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Dysregulated cytokine production by mucosal lymphocytes and macrophages has been implicated in the pathogenesis of both Crohn’s disease and ulcerative colitis, the two major forms of human inflammatory bowel disease (IBD).1 Over the past few years, various murine models of chronic intestinal inflammation resembling IBD have been discovered which have provided important clues as to the nature of this dysregulation and to its possible treatment with cytokines.2 Thus, in studies of several of the models most closely resembling Crohn’s disease it has been shown that production of large amounts of Th1-type cytokines—for example, interferon γ, by T cells is a major and essential feature of the inflammation.2 In addition, it has been shown that this disease causing Th1 cytokine response can be counteracted by induction of a suppressor response involving the generation of T cells producing Th2-type cytokines or transforming growth factor β.3Finally, it has been shown that Th1 cytokine production in these models is triggered by increased production of interleukin (IL) 12, a cytokine that plays a major role in driving T cell differentiation.3 Taken together, these data may permit the rational design of cytokine based treatment strategies for patients with IBD, and clinical trials with recombinant IL-104 and antibodies to tumour necrosis factor have already been undertaken.5 ,6
The above data predict abnormal regulation of cytokine gene transcription in patients with IBD. Thus, the focus of recent research has been on the identification of signalling pathways and transcription factors that govern cytokine gene transcription in IBD. Schreiberet al, in this issue (see page 477), report increased expression of the p65 subunit of the transcription factor NF-κB in intestinal biopsy specimens from patients with active Crohn’s disease. These results support and extend previous data indicating that concentrations of the NF-κB p65 subunit are strikingly increased in lamina propria macrophages of patients with this disease.7Furthermore, these findings are consistent with immunohistochemical data indicating increased expression of the NF-κB p65 subunit in Crohn’s disease.8
NF-κB is a pleiotropic transcriptional activator of various gene promoters for adhesion molecules and cytokines that can be induced by both cytokines and bacterial polymers.9 ,10 Many NF-κB family members are able to form homo- or heterodimers with different binding specificity toward variants of a characteristic decameric DNA recognition site (consensus sequence: GGGRNNTYCC). A wide range of stimuli promotes NF-κB nuclear translocation by a mechanism that involves the ubiquitin–proteosome pathway and IκB phosphorylation which seems to target IκB for degradation and leads to dissociation of IκB from the NF-κB complex and subsequent translocation of NF-κB to the nucleus. Given the functional importance of NF-κB in controlling transcriptional activity of promoters of various proinflammatory cytokines, the above data suggest that NF-κB plays a key role in the pathogenesis of chronic intestinal inflammation.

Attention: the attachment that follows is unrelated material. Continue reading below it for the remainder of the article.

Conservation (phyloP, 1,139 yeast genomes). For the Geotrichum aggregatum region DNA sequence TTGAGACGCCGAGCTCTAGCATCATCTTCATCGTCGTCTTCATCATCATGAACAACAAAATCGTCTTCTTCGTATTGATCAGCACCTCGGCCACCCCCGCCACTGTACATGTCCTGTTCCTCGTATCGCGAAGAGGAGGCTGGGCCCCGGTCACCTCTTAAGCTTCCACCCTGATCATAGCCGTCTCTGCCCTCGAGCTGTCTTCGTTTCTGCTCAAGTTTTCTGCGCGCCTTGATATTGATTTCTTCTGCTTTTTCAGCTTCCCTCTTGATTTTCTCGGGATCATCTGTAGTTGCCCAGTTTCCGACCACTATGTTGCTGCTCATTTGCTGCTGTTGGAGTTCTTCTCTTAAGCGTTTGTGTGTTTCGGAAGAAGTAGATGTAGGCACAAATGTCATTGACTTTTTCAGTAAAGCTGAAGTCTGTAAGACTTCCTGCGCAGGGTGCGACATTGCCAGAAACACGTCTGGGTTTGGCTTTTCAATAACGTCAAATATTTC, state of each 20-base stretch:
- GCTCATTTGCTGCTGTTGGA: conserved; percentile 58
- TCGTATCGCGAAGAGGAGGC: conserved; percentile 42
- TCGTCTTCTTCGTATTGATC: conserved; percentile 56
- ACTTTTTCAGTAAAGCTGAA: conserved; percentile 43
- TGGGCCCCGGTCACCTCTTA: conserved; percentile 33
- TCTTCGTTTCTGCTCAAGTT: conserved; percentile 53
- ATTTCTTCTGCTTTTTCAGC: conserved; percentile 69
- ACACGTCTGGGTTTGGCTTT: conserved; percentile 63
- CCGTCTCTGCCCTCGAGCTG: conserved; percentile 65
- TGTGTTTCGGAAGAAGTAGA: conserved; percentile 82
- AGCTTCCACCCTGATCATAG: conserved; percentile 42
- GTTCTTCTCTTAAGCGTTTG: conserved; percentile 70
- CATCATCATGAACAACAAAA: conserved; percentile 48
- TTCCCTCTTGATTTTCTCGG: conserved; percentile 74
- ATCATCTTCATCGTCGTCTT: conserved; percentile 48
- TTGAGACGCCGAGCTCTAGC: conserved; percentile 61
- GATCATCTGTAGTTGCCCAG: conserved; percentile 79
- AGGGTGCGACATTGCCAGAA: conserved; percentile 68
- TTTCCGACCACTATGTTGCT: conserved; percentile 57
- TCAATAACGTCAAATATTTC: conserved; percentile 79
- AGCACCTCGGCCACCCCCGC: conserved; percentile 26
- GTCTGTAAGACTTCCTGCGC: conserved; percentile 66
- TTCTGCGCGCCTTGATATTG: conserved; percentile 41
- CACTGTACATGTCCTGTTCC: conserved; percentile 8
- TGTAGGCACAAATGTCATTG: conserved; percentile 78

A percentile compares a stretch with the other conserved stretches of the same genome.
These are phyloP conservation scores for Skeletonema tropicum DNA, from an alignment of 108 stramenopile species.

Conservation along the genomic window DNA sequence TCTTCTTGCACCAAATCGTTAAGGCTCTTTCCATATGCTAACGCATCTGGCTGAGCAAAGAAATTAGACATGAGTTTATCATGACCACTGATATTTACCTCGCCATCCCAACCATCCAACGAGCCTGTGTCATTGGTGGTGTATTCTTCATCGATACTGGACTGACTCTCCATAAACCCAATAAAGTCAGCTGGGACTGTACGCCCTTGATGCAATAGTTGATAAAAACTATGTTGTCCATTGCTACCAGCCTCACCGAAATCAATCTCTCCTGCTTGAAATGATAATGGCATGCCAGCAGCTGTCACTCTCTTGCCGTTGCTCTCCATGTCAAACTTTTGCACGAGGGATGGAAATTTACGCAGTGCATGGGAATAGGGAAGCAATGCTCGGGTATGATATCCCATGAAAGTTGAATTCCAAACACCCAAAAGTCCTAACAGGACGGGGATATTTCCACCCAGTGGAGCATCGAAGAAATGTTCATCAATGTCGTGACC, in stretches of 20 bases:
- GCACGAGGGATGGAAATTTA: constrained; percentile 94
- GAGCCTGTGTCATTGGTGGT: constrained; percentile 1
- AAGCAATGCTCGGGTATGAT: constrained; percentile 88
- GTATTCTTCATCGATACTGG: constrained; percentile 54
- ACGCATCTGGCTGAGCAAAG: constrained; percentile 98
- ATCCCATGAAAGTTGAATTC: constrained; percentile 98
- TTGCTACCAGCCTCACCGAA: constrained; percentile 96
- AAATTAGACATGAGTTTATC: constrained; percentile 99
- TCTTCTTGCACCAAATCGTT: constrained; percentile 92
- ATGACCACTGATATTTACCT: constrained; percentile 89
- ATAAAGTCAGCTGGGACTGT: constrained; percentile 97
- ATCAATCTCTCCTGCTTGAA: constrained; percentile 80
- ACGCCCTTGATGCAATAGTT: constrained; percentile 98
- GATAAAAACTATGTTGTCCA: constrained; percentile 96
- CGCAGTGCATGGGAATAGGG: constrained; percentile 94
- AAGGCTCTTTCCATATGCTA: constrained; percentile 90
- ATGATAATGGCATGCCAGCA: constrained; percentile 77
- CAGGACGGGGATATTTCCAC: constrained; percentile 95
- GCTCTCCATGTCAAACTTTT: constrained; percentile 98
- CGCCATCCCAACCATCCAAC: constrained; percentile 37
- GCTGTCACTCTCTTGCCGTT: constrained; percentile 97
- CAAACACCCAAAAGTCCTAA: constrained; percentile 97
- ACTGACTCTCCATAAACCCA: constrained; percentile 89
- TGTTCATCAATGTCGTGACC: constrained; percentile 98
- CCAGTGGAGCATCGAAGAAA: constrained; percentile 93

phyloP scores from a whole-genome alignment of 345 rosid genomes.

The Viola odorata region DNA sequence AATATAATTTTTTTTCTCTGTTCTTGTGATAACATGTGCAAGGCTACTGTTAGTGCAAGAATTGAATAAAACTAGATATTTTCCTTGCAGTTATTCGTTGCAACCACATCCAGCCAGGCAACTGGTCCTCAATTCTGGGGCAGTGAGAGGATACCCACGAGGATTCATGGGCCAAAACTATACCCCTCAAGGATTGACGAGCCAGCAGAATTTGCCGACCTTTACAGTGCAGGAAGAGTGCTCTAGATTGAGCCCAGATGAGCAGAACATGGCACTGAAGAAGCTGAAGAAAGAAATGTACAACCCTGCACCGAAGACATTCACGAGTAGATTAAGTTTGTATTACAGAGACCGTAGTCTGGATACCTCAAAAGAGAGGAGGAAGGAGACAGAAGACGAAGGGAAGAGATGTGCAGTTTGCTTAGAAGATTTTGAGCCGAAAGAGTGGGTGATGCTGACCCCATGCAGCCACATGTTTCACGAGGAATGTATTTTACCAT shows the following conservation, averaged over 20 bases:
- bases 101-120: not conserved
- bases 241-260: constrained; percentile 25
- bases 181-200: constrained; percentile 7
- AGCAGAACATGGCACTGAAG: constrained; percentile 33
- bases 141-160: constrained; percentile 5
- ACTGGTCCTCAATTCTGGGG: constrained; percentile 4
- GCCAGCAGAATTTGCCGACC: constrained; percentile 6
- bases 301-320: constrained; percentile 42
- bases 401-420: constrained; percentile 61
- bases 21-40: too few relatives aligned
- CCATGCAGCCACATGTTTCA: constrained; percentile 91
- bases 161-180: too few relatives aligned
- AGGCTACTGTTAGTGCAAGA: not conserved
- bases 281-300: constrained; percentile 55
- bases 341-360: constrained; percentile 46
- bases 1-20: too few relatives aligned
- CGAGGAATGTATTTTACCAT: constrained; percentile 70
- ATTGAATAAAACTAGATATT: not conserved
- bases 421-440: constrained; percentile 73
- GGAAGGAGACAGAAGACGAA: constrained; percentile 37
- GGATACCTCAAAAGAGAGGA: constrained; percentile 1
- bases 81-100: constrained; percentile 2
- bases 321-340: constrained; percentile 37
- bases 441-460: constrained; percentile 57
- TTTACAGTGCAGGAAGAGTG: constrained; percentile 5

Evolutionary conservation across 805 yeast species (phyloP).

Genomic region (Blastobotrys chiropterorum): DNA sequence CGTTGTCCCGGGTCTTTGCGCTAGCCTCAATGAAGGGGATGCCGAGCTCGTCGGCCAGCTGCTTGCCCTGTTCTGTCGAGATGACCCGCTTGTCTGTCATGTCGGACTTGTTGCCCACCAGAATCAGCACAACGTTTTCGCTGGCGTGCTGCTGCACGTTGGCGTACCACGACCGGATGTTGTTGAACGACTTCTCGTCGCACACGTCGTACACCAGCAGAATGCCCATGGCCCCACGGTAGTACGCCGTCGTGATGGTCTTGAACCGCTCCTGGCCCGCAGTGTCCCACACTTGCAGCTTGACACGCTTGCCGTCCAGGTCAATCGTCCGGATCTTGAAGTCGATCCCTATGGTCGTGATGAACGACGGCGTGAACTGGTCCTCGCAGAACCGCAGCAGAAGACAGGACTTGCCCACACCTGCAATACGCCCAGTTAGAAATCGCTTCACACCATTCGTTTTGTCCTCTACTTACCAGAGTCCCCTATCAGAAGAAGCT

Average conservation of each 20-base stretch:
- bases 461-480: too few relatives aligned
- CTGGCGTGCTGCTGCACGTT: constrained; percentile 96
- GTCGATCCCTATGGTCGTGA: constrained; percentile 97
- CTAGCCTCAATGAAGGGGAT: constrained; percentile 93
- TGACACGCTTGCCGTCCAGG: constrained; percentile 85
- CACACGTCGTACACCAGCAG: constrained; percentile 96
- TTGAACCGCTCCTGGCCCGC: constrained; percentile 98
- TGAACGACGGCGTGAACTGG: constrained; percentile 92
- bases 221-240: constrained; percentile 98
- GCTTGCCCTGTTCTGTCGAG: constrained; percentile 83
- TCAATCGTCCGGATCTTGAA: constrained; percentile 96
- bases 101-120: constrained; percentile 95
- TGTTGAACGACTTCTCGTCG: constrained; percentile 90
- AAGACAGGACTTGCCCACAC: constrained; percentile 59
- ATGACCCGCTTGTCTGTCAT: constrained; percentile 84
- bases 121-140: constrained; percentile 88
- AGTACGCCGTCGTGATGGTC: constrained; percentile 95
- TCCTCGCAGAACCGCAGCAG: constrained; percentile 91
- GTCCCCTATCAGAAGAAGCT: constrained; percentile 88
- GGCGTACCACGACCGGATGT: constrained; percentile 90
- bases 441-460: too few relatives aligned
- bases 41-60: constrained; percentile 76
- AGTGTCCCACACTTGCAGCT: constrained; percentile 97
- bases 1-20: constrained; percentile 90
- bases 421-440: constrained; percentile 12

Inhibition of NF-κB activity has been recently suggested to be a major component of the anti-inflammatory activity of glucocorticoids, which are frequently used for treatment of chronic intestinal inflammation in humans.1 ,9 These data are consistent with Schreiber et al’s results showing downregulation of NF-κB DNA binding activity on treatment of intestinal cells with corticosteroids. Although activation of the NF-κB p65 subunit is not specific to patients with IBD, its perpetuated activation makes it an attractive target for therapeutic intervention. Thus, downregulation of NF-κB binding activity emerges as a key event in the control of chronic intestinal inflammation in humans and potential strategies to inhibit NF-κB activity more specifically are desirable. Such strategies include antioxidants proteosome inhibitors, inhibition of NF-κB by IκB expression vectors, and antisense DNA targeting of NF-κB p65.7 ,10 ,11 Thus, the above data suggest that targeting of NF-κB may be a novel molecular approach for the treatment of patients with IBD.
It is clear from various new studies that the p65 subunit of NF-κB is not the only transcription factor involved in the pathogenesis of IBD and various other regulatory proteins (for example, AP-1, NFAT and STAT proteins) are very likely to play a key role as well. It seems that we will gain new, fundamental insights into the pathogenesis, prognosis and treatment of IBD by analysing further transcriptional regulatory mechanisms in chronic intestinal inflammation. This may allow us to understand the basis for altered cytokine gene transcription in patients with IBD. Furthermore, such studies will hopefully permit the design of new treatment strategies that have added specificity but reduced toxicity compared with standard immunosuppressive therapy.
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